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Inspired by the question about the Strait of Gibraltar, I wondered how Germany was able to get troops to North Africa, given the naval power of Britain? Based upon this question, I would doubt that they went through Turkey. The Wikipedia article was interesting, but did not mention how and where German forces arrived. Were they able to use ports in Italian controlled Libya? Even still, why didn't Britain, simply sink the German vessels? If Italy controlled the Mediterranean, how was Britain able land troops?

What navy controlled the Mediterranean during the North African Campaign?

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    Interesting question - thanks! Just a quick knee-jerk comment... air power played a key role in the North African Campaign and control of the Mediterranean , not just naval surface power. – Kerry L Nov 7 '18 at 19:17
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    Recommended reading : en.wikipedia.org/wiki/Battle_of_the_Mediterranean . Question should be closed, because very little prior research was done. – rs.29 Nov 7 '18 at 19:37
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    @rs.29 Tom did show some research by reviewing the North Africa Campaign Wiki, he just missed the boat (sorry) a bit by failing to search further for Mediterranean topics. The See Also section of the North African Campaign wiki could be improved with a link to the Battle of Mediterranean article you pointed out. But to your point, yes - simple search to find that, so VtC. – Kerry L Nov 7 '18 at 19:48
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The British Navy by-and-large had control of the Mediterranean. However, there were some caveats.

  • The successful German invasions of Greece and Crete showed that land-based command of the air trumped ship-based command of the seas. This meant the British could not safely enforce a naval blockade within easy reach of significant land-based airfields.
  • With apologies to Douglass Adams, the ocean is big. Really big. You just won't believe how vastly, hugely, mind-bogglingly big it is. I mean, you may think it's a long way down the road to the chemist, but that's just peanuts to the ocean. Couple this with a less than limitless supply of ships, and its just not possible to make any blockade airtight.

What that in mind, it was quite possible for the Axis to keep a limited amount of troops supplied in North Africa by running the blockade with individual ships, and accepting the occasional loss. This was typically done as near as I can tell between Italian and Libyan ports (particularly Tobruk and Benghazi), with the main hazard being the need to skirt Malta and avoid British patrols.

Of course the more troops sent to North Africa, and the more offensive operations they engaged in, the more supplies would have to be run across, and the greater chance of the British being able to find and destroy most of them. So there would logically be a point of diminishing returns. Rommel was constantly running himself into supply problems, and there is a debate to this day about weather he would have been better off with a more defensive approach that didn't strain his supply chain so heavily.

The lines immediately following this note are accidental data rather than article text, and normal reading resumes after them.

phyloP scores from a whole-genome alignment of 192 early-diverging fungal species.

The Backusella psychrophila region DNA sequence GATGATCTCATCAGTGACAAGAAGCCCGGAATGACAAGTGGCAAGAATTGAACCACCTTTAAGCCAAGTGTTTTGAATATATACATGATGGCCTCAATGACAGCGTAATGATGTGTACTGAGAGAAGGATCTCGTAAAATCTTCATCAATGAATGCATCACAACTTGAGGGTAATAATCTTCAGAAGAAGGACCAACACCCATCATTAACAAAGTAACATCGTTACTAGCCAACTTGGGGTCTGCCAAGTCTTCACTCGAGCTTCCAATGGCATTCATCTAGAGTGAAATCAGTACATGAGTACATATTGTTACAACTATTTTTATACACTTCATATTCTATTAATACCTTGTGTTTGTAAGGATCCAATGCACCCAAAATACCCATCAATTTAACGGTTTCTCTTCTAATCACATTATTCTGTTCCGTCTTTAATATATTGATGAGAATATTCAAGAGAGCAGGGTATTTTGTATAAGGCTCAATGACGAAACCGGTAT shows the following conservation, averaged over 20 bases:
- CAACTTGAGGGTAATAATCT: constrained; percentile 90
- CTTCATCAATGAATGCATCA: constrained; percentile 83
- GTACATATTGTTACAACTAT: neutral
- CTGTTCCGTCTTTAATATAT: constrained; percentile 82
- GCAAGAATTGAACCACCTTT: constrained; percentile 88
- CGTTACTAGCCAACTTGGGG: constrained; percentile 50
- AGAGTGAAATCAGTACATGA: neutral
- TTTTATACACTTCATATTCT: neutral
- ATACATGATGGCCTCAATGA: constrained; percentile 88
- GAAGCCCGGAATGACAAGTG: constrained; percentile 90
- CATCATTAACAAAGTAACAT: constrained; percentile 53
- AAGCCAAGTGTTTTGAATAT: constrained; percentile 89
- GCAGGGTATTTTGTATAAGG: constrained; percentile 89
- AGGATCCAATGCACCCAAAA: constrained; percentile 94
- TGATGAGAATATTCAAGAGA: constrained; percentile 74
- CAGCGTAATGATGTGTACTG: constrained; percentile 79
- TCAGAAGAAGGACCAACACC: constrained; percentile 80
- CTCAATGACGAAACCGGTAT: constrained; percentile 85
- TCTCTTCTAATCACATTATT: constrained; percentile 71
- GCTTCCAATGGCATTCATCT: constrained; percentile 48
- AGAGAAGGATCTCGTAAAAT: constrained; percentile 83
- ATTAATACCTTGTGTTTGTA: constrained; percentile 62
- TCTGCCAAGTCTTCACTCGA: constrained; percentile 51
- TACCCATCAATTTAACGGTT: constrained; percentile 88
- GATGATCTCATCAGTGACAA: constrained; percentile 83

• Tripoli was, and remains, a much more substantial port than either Benghazi or Tobruk.It was also much less vulnerable to Allied air power, as only perpetually undersupplied Malta could interdict supplies to and from it. "From the Halls of Montezuma to the shores of Tripoli, ...." – Pieter Geerkens Nov 7 '18 at 21:47
  • The British were far less dominant in the Central Med, particularly after the Luftwaffe started patrolling it. Operation Pedestal is a dramatic example. It was a late 1942 attempt to resupply Malta. The obsolete carrier Eagle flew off aircraft, and was sunk by a submarine. The convoy took serious losses, and the vital tanker arrived in Malta lashed to a destroyer. – David Thornley Nov 7 '18 at 22:44
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    "The successful German invasions of Greece and Crete showed that land-based command of the air trumped ship-based command of the seas." See also Guadalcanal, where the IJN largely controlled the waters around the island at night, and the US largely controlled the waters by day, due to the presence of land based airpower at Henderson Field. – Davidw Nov 11 '18 at 1:13
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Distance & Air Cover

To add some detail to T.E.D.'s answer, have a look at this (modern) map of the area.

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The Allies landed at Casablanca, Oran, and Algiers on 8 November. At the same time the British were finishing the 2nd Battle of El-Alamein and just beginning their drive west.

The Italian Navy was not doing well against the British alone. The arrival of the American fleet and aircraft decidedly tipped the balance of power in the Mediterranean in favor of the Allies. The US brought 3 battleships, 3 heavy cruisers, 5 light cruisers, USS Ranger, and swarms of destroyers and escort carriers to the landings alone. A few weeks later the French Fleet at Toulon is scuttled removing the potential of being seized by Germany.

Air power was a different matter. The British were still thousands of miles away in Egypt. There's 700 km between Oran and Tunis outside the combat radius of many Allied fighter aircraft in 1942. It would take some time for the Americans to build up air bases in their newly liberated (...ish) territory.